Although the precise chemical and physical mechanisms responsible for the reduction in the micro-loading effect are not known, it is believed that the use of Cl2 causes the etch to be anisotropic--that is, the etch rate in the direction perpendicular to the substrate surface is much greater than the etch rate parallel to the substrate surface. This reduces the effect of the depressions 29 in causing the micro-loading effect because in an isotropic etch (equal etch rate in both directions) the sides of depressions 29 etch at the same rate as the surface of the bulk metal, leading to a widening and deepening gap in the area of the contact fillings as the etch proceeds. Potentially, the metal in the contact fillings could be completely removed in a isotropic etch.
It is further believed that the high flow rate ensures that the residence time of the active species is less than the life time of the reactive species. Because of this, the etch reaction rate is not limited by the lifetime of reactant species but by convection of the reactant species through the chamber. Under these conditions the micro-loading effect is greatly reduced. The etch rate can be calculated as follows:
where R is the etch rate, B, G and K are constants, t is the active species life time, and A is the exposed area to be etched. By replacing t, the active species lifetime, with a smaller, "convection" lifetime the effect of the term in the denominator with exposed area is made small compared with 1, thus minimizing the effect of exposed area on etch rate.
The endpoint of the second etch is detected by measurement and integration of the 772 nm and the 775 nm emission lines of chlorine. In prior art processes where a fluorine containing gas is used as the sole etchant, it is customary to measure the 704 nm emission line of fluorine. In either case, when the bulk of the tungsten layer 23 has been removed, there is an increase in the number of unreacted chlorine or fluorine atoms in the chamber. The increase in the number of unreacted Cl or F can be detected by measurement of the emission lines of the Cl or F. The emission lines can be measured using commercially available equipment such as the Xinix 1014 endpoint controller. Since the above mentioned commercially available endpoint detector has a band pass width of 10 nm, it is possible to measure and integrate both the 772 nm and 775 nm lines of chlorine and therefore get a much stronger signal of when the endpoint has occurred than using prior art detection of the single 704 nm emission line of fluorine. The endpoint is therefore more quickly and accurately detected. Because the endpoint is more quickly detected, it is easier to stop the etch without allowing a significant, unintended overetch. This gives an additional advantage over prior art etching processes where a significant portion of the contact filling may be etched before the endpoint is detected.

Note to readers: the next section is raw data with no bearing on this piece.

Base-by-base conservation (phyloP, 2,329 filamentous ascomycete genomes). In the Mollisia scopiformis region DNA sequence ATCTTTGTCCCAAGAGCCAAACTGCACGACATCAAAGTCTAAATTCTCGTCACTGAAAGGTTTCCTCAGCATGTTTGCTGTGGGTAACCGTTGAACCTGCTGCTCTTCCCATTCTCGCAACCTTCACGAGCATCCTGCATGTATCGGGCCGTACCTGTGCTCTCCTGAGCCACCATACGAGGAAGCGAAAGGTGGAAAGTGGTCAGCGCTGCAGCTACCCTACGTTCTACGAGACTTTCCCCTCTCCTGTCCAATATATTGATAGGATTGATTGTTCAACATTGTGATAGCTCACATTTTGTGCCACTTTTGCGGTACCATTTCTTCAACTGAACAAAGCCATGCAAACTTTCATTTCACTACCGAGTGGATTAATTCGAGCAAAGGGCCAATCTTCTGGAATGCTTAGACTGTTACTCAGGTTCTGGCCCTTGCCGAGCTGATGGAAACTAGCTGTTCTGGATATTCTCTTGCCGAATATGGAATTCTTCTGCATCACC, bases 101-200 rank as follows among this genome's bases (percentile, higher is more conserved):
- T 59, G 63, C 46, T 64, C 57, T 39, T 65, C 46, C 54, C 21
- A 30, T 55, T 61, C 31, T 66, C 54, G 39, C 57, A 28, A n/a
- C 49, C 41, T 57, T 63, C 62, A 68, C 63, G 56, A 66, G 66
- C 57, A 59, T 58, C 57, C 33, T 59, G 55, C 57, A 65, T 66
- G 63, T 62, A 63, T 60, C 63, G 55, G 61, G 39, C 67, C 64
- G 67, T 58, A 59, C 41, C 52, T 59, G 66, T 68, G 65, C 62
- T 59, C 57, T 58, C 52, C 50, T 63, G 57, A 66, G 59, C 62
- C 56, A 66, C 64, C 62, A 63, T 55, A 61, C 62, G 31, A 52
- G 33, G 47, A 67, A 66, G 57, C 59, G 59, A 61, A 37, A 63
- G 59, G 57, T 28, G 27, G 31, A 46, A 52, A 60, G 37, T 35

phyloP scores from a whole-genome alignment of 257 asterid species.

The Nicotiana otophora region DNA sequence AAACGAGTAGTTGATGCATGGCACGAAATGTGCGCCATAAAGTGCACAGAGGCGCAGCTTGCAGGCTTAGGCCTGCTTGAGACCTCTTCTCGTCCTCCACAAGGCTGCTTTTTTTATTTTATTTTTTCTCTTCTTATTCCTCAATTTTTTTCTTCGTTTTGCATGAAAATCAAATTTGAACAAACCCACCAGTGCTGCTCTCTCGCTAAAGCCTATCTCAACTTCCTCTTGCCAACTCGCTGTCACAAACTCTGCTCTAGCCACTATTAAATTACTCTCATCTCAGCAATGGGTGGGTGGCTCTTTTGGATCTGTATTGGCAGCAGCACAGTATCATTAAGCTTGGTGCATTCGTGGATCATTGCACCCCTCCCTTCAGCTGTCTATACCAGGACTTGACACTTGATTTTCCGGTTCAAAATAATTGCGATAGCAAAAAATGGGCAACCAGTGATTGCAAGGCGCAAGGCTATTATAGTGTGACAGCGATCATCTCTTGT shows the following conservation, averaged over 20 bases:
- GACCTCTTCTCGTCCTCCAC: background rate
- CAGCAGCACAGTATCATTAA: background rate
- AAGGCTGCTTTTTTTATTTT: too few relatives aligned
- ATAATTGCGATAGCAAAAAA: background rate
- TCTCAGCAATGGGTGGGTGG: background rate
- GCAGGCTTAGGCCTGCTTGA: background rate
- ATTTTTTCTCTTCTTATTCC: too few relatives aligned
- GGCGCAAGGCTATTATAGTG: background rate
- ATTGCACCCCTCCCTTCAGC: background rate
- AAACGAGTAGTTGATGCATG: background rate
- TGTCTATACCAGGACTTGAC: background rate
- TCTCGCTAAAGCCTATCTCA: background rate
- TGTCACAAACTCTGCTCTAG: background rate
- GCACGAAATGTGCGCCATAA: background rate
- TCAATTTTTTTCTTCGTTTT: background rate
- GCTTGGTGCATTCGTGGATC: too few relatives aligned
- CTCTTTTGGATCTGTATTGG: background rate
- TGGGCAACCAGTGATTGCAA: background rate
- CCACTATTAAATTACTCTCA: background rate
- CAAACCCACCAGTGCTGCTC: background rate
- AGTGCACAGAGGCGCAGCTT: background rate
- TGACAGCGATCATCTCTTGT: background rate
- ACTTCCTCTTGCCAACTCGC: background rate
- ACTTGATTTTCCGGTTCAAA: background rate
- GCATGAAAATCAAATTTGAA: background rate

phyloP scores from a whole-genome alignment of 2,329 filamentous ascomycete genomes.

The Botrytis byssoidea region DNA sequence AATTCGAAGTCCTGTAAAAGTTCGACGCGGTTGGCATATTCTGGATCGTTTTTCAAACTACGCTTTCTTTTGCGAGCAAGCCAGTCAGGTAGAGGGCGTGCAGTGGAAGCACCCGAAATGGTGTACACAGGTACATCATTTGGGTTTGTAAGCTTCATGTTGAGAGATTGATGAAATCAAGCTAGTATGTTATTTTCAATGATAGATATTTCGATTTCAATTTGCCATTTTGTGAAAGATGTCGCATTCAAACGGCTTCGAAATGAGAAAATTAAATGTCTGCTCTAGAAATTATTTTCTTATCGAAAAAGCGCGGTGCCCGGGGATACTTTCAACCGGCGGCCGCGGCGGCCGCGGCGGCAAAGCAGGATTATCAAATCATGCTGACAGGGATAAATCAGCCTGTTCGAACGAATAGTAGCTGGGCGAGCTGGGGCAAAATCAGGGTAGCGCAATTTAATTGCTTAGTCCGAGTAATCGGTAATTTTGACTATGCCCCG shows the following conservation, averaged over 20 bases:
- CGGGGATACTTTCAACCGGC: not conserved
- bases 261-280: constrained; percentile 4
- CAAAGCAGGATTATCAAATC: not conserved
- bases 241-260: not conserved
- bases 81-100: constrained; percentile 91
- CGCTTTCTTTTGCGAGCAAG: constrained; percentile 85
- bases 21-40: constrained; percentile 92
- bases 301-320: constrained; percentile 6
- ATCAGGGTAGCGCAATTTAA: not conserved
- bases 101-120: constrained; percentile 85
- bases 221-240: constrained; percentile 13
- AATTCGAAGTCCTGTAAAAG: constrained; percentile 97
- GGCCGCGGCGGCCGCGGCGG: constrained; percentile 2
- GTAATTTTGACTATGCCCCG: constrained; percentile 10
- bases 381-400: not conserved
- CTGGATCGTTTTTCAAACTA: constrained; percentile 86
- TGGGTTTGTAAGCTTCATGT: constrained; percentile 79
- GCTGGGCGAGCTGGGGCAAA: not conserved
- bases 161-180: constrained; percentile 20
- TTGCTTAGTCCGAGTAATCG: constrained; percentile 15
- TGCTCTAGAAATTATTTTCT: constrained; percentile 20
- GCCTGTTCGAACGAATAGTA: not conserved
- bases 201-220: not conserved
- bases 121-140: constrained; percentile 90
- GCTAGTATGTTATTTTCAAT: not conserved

Normally, it is possible for the endpoint to be detected when there is still a slight amount of bulk metal on some areas of the surface of substrate 10, or an adhesion layer such as underlayer 22 which may cause shorts between contacts. In many prior art processes, the etch is allowed to proceed beyond the detected endpoint. This has the disadvantage that the tungsten in contact openings located in areas of substrate 10 where the metal layer 23 has cleared will continue to etch, usually at a rapid rate.
In the present invention, a third short timed etch (step 52 of FIG. 4) using a chemistry which does not etch tungsten rapidly is performed immediately following the second etch (step 51 of FIG. 4), without removing the substrate 10 from the etcher chamber in the currently preferred embodiment. The gas chemistry in the third etch is Cl2 and He. In the currently preferred embodiment, the flow rate of Cl2 is 130 SCCM, and the flow rate of He is 50 SCCM. Also in the currently preferred embodiment the process pressure is 400 mTorr and the process power is 200W. The electrode distance is 0.55 cm. The optimum operating parameters and the range of operating parameters for the currently preferred process are set forth in Table 3 below. The optimum is set forth in the first column. In the currently preferred embodiment, this etch is carried out for the time of 35 seconds. The particular gas chemistry of this step is very selective in etching titanium or titanium nitride over tungsten. Therefore, when a titanium or titanium nitride under layer has been used as underlayer 22, this etch will remove underlayer 22 without causing additional significant etching of the tungsten contact fillings.